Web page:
Two unknown factors about the price of honey

I feel that it is our educational duty to help inform the public about the hard work that goes into making a single jar of honey.

Beekeepers must maintain healthy hives for months in order to harvest a crop. They also deal with getting stung, funding equipment, tools, gear, etc., and replacing dying beehives.

But there’s ONE thing that does not go into figuring the price we charge for a bottle of honey: Labor costs. If beekeepers included their labor in calculating the price for a jar of honey, no one could afford it other than the rich elite.

Secret #1- It takes months to make a jar of honey

In my beekeeping experience, a growing hive, meaning one that started small, needs the first honey/nectar flow of the year in order to grow and build.

It isn’t until the second honey/nectar flow of the year, climate permitting, that a beekeeper can harvest from that growing hive. So it literally takes months to make a jar of honey.

I calculate at least 6 months in my area of the Southern Appalachians, under ideal conditions.

Secret #2- Labor is not calculated in the price

As stated earlier, labor is not calculated in the price for honey. Generally speaking, honey is priced in a specific area depending on the area’s going rate price per pound and the cost of the container. That’s it!

local beekeeper roadside honey sign
Small, local beekeepers like to be creative with their work and help their customers to have a pleasant experience. Photo by Jonathan Hargus©

So here’s how it is…

Basically, a higher quality honey made in small batches is going to be and should be higher priced.

A lower quality ‘honey’ made in larger batches is going to be and should be cheaper.

So here’s how I price my honey:

  1. I find out what other beekeepers in the local area are charging per pound
  2. I determine if there is a high demand for that honey; if so then it will cost more
  3. I determine the quality of the honey.

For example- I’m about to harvest Sourwood honey. It is rare and in high demand. Other beekeepers will be charging no less than $15 per pound. Online, the lower quality Sourwoods (mixed or blended with spring honey) starts at $15 per pound.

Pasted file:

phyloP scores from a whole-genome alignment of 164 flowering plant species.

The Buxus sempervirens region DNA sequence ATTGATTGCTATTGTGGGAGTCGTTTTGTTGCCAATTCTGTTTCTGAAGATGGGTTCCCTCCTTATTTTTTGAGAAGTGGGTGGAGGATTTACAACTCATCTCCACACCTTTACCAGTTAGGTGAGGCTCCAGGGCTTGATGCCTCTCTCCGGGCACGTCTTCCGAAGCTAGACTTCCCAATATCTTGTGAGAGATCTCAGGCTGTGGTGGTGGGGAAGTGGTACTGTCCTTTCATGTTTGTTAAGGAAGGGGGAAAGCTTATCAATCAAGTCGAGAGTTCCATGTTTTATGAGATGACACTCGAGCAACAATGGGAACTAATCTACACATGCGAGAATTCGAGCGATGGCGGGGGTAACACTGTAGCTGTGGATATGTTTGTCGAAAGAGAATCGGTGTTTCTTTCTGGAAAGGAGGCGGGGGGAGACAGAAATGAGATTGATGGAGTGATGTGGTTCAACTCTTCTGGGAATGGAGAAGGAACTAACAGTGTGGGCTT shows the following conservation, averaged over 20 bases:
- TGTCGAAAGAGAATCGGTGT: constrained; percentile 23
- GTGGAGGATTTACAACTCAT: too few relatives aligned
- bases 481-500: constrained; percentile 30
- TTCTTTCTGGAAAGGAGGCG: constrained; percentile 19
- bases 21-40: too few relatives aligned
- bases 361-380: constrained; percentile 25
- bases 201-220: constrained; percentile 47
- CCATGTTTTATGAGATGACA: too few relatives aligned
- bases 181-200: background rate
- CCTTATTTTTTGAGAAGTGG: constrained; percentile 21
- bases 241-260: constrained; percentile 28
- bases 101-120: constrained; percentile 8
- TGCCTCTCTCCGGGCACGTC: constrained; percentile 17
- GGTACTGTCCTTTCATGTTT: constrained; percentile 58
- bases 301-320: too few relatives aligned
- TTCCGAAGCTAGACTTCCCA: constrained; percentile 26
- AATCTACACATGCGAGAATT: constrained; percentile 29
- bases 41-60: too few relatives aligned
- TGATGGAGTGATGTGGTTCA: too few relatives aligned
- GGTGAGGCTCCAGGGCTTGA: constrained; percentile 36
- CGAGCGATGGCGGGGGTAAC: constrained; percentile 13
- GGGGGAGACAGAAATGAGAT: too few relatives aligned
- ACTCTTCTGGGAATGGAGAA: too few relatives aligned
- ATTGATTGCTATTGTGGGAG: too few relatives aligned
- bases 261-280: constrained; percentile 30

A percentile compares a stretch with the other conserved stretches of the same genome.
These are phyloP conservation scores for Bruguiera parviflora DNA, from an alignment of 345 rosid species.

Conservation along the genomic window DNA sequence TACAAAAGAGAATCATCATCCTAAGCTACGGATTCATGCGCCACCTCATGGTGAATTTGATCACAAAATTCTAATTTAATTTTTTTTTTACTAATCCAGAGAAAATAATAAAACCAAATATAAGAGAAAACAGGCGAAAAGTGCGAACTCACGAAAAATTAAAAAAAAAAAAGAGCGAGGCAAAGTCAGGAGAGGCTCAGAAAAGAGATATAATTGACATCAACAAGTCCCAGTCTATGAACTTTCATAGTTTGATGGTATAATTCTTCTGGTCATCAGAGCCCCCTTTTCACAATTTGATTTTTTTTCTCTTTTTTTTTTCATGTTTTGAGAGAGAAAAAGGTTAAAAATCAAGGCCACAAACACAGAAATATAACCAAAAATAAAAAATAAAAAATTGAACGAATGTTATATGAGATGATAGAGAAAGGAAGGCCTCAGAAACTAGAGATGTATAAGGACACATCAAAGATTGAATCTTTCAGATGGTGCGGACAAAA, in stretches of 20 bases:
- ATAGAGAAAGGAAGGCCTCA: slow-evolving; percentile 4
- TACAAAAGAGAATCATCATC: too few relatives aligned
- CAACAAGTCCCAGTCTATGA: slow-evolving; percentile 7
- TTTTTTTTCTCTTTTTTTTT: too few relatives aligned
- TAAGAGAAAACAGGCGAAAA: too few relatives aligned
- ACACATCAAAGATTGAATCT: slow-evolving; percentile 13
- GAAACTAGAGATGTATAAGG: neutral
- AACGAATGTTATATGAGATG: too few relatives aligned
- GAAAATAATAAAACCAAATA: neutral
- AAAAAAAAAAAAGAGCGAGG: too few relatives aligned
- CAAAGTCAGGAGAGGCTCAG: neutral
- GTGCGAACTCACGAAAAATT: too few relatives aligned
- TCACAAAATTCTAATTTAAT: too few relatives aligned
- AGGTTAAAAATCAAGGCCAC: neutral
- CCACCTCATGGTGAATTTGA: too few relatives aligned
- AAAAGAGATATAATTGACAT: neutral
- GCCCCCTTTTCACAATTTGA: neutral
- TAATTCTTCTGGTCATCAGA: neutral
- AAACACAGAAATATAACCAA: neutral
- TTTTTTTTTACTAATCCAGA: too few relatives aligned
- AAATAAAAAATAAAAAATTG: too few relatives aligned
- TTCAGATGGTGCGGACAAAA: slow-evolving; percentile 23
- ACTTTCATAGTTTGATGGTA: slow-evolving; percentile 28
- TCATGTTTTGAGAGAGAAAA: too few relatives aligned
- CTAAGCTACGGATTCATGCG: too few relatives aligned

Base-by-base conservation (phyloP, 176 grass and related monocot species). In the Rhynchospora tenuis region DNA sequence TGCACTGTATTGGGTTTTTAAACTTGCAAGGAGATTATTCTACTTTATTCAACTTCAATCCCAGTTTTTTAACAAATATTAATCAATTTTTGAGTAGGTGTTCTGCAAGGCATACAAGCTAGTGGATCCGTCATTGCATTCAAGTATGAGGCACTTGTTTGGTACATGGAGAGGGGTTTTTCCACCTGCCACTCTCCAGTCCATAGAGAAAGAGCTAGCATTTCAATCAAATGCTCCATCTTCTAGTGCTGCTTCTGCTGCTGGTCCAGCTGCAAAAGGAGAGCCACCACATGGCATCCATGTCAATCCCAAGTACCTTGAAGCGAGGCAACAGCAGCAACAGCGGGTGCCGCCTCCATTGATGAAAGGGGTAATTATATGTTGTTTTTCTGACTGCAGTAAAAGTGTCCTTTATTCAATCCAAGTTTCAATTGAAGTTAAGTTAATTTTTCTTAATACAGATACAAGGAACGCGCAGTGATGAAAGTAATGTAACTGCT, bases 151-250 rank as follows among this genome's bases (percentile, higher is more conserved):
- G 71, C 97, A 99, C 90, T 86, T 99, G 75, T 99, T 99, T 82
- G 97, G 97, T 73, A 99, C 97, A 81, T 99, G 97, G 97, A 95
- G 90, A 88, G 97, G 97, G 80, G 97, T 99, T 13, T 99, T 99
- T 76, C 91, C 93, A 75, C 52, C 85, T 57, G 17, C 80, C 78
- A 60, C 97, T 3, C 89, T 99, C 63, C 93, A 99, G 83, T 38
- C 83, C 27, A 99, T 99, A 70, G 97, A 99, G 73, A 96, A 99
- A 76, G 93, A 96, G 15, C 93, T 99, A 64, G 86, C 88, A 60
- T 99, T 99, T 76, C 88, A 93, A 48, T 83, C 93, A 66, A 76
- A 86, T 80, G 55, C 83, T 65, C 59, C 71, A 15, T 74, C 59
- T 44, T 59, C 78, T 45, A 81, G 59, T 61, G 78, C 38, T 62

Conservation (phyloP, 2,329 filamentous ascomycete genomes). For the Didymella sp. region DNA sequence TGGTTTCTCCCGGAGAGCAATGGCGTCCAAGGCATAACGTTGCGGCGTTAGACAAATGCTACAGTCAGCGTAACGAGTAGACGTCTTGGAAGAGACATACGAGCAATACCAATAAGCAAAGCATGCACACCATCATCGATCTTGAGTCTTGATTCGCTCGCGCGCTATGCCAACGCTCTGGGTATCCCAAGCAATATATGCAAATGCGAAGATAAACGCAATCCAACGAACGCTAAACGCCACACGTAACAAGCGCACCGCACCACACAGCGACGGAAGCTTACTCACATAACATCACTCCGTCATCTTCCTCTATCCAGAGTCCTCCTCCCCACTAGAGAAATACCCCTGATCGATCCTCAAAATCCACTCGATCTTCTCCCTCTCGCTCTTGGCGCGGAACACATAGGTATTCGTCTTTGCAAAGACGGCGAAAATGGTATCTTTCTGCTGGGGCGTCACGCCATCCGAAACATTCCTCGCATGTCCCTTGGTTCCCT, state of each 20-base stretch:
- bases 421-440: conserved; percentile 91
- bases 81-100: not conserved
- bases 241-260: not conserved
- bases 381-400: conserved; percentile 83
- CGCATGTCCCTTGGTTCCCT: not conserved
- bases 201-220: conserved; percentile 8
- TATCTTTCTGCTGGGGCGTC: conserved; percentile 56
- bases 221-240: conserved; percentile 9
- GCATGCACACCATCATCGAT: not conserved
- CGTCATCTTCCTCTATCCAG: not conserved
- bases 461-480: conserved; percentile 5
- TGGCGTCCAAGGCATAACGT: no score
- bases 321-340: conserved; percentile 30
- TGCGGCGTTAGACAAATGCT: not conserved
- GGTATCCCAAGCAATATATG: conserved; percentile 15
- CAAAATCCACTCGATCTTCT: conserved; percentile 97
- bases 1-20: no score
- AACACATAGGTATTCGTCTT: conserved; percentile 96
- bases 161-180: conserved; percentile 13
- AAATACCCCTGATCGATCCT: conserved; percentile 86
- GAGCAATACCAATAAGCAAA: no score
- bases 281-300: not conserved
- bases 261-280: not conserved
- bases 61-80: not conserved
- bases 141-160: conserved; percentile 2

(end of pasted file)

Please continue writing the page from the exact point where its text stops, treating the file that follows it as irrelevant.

The highest quality Sourwoods top out around $30 per pound. My crop will be no less than $20 per pound because it is of high quality but I don’t want to price myself out of the reach of people’s wallets either.

sourwood in bloom
Sourwood tree blossoms. Photo by Jonathan Hargus©

Remember this- People generally don’t buy want they need, they buy what they want.

Fortunately we all have the choice of supporting local or commercial businesses for certain products. And it’s also our health at stake when it comes to lower quality honey.

If anyone thinks that honey is priced too high, it is important to remember that it’s actually not priced high enough. Honey is fairly cheap when you consider that the beekeeper’s time, energy and effort are not figured into the price for a jar of honey.

It’s also fairly cheap when you consider the plethora of health benefits that pure, raw honey offers in return.

As beekeepers, we must inform and educate the general public about our operation and the quality of our honey.

As consumers, we must keep in mind the hard work it takes to make a jar of honey and that we don’t have to get stung in the process.

It turns out the old saying is true, “You get what you pay for.”

Don’t forget to check out my new children’s picture book, Weeds are Wildflowers, Let them Bee! Available through Amazon.com

~Weeds are Wildflowers, let them Bee!~

Jonathan Hargus/Honey Snob

Leave a Reply

This site uses Akismet to reduce spam. Learn how your comment data is processed.